Albert Knoll: presentation of Der Rosa-Winkel-Gedenkstein and the awarding of the André Delpech Prize

Albert Knoll began his book presentation by outlining the history of paragraph 175, which since coming into force in 1872 made sexual acts between men a punishable offence and was then tightened considerably in its application during the Nazi era. Drawing on biographies from prisoners in the Dachau concentration camp, Albert Knoll showed the grave consequences this had for homosexuals. He cited the example of Leopold Obermeier, who was imprisoned in Dachau in 1935 as a Jew and homosexual. The long years of struggle to have a commemorative plaque erected for homosexuals as a victim group was touched on only briefly. Along with other themes mentioned in his lecture, this issue is dealt with in greater detail in the book itself.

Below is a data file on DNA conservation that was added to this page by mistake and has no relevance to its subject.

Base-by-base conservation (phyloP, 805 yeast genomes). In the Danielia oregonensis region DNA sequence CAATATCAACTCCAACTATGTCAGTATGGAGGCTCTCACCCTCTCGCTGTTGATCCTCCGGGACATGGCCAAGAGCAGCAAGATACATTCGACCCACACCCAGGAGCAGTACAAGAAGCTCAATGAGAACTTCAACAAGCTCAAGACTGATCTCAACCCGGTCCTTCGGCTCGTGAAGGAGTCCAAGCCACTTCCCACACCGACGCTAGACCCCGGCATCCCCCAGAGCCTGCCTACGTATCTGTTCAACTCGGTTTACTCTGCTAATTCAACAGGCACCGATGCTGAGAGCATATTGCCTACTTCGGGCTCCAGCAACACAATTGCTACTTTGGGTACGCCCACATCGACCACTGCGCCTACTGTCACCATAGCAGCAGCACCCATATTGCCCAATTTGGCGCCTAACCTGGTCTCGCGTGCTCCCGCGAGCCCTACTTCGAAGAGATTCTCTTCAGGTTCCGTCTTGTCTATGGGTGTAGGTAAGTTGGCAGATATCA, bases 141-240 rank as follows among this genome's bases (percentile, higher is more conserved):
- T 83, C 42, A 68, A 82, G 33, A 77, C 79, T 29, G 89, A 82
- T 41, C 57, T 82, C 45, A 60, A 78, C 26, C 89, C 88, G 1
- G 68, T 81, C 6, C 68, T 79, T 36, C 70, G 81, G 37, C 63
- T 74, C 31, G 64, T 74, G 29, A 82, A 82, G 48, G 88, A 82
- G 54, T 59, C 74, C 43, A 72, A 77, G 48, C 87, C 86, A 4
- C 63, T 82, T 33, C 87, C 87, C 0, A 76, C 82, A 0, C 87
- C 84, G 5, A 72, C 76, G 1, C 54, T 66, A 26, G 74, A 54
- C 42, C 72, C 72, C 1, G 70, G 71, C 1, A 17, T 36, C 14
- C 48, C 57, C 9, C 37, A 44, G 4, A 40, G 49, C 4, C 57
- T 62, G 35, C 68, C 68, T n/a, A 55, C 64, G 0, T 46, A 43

Albert Knoll bei der Preisverleihung

On March 18, 2016 Albert Knoll received the André Delpech Prize, awarded by the Comité International de Dachau since 2013 for outstanding services rendered to the remembrance of the Dachau concentration camp. At the award ceremony Jean-Michel Thomas, President of the CID, highlighted that for many years now Albert Knoll has tirelessly supported families in researching the fate of their relatives, displaying kindness and sensibility. He also paid tribute to Knoll’s enormous contribution to the ‘death book’: “Your work has become a reliable source of information on the more than 220,000 prisoners who arrived in Dachau over 13 years, as well as the alleged reasons for the Nazi persecution they had to endure.”